I support people in re-integrating the body and mind in my therapy practice. Since dissociating from the body is one of the hallmarks of surviving any traumatic experience, I often incorporate, when appropriate, the moving meditation of Archetypal Qigong (AQ). Not only does AQ relieve symptoms, it also offers physical and psychological forms to contain the body and mind. Understanding and changing the psyche’s needs and structures is more possible when mind and body work together. Re-integrating the body and mind are invaluable after sexual trauma.

Trusting after a violation such as sexual violence is a huge step and I feel deeply honored to be of service when a survivor feels ready to explore their healing with bodywork, energy healing and/or psychotherapy.

Treatment Modalities

Within my massage practice, I usually I blend Swedish, deep tissue, Shiatsu, Reiki and Cranial-Sacral massage, but with survivors of sexual assault I defer to what feels best and right for each individual. As stated above, many people choose to begin with a fully clothed sessions. I recommend starting slow. There’s always next time.

In my role as a therapist, I incorporate both traditional talk therapy and at times, I integrate the psychologically oriented moving meditation of Archetypal Qigong (AQ). I utilize therapeutic Qigong as it is ideally suited to repair the mind-body split associated with trauma in a safe and gentle manner for survivors of sexual violence.

How Therapy, Massage & Energy Healing Holistically Address the Impacts of Sexual Violence

Scientific studies have shown that the body stores trauma in ways the mind is unaware of but the spirit and soul know well about. In addition to talk therapy, bodywork can be a deeply powerful tool for healing–especially when the trauma involved the mind, body, spirit and energetic systems. In addition to being a massage therapist I also hold a Master’s degree in Counseling Psychology so my presence is imbued with my training as a counselor as well as a massage therapist. Though sessions are not for counseling per se, many people are reassured that I’ve been trained to work with the psyche as well as the body. I have also been trained in Reiki which is an explicitly energetic form of healing. When people would like to begin their healing process with sessions on the table but are not yet ready for hands on – Reiki is ideal.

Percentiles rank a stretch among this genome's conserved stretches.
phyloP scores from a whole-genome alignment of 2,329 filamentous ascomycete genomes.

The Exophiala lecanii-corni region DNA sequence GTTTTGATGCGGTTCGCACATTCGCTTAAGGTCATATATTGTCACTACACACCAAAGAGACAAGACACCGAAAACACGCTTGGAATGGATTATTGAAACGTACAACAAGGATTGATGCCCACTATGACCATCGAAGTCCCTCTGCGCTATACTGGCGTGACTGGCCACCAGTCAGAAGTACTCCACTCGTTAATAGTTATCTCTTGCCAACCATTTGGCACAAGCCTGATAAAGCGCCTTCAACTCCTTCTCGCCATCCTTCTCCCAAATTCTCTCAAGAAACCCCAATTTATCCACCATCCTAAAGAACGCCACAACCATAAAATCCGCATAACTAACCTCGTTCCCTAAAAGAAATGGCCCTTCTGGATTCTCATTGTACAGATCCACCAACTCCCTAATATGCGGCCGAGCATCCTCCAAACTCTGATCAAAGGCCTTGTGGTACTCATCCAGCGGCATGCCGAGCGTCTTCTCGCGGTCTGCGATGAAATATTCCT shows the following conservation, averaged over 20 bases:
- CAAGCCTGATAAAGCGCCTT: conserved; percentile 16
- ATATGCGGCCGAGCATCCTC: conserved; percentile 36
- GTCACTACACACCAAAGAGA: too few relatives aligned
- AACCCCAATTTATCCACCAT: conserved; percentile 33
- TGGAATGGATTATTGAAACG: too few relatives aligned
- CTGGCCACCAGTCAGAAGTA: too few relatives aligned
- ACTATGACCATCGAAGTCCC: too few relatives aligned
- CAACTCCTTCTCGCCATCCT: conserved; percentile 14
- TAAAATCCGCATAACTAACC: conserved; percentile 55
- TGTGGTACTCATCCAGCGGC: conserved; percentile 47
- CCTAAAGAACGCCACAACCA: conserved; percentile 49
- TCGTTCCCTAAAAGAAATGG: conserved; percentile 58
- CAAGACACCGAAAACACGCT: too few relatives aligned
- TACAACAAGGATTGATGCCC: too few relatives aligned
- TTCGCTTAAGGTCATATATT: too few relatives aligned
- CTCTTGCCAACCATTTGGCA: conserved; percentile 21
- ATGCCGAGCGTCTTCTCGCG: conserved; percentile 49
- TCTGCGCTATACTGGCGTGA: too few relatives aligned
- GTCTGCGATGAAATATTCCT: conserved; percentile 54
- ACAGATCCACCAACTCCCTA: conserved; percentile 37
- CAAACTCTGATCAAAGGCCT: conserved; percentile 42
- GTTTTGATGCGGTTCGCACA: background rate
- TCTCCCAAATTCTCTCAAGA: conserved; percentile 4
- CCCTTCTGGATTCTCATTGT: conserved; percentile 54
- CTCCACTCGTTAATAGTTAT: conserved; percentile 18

I use psychologically oriented forms of Qigong to help people move through difficult thoughts, feelings, situations and emotions. Sometimes talking is not enough and energy needs to move for emotions and habitual patterns to release. Qigong is a moving meditation for wellness used throughout Asia for millenia. A holistic approach to psychological wellness includes the body as a way of addressing the whole human being and their full range of experience and potential.

Modifications for Survivors

You come as you are. Anger, confusion, depression, anxiety, numbness or any other type of cognitive, behavioral, emotional, or spiritual experience are great starting points. The psyche needs to be seen and heard just as it is–however that is. If it is not, or if it is disparaged, its demands and accompanying symptoms will usually become louder and more insistent. I welcome your state of being just as it is by holding a context of safety, care and respect. Before change occurs, it is first necessary to honor that which needs changing by recognizing and acknowledging it.  Simply witnessing with full attention and care is often enough to initiate shifts in core dynamics, perspectives, and relationships.

In my therapy practice, I use qigong when it fits into the flow of sessions or when people specifically request it. In my personal and professional experience, qigong facilitates a deeper level of verbal processing and a more holistic integration of changes which can be a more accessible approach for processing trauma. Qigong is always an option within sessions, never a necessity.

As a massage therapist, sometimes hands on touch is too much for people – which is completely understandable for someone returning to touch after traumatic experiences with it. In these cases Reiki sessions are ideal as they provide healing and energetic engagement without actual touch. Fully clothed sessions are also offered as a way of ensuring that you feel as safe as you possibly can. I cannot overstate the necessity of feeling safe and secure and to that end I will accommodate your needs as much as I possibly can.


Learn more about Peter’s practice of utilizing Qigong in therapy in this article he published “Therapy and Qigong: Good for Clients and Therapists” here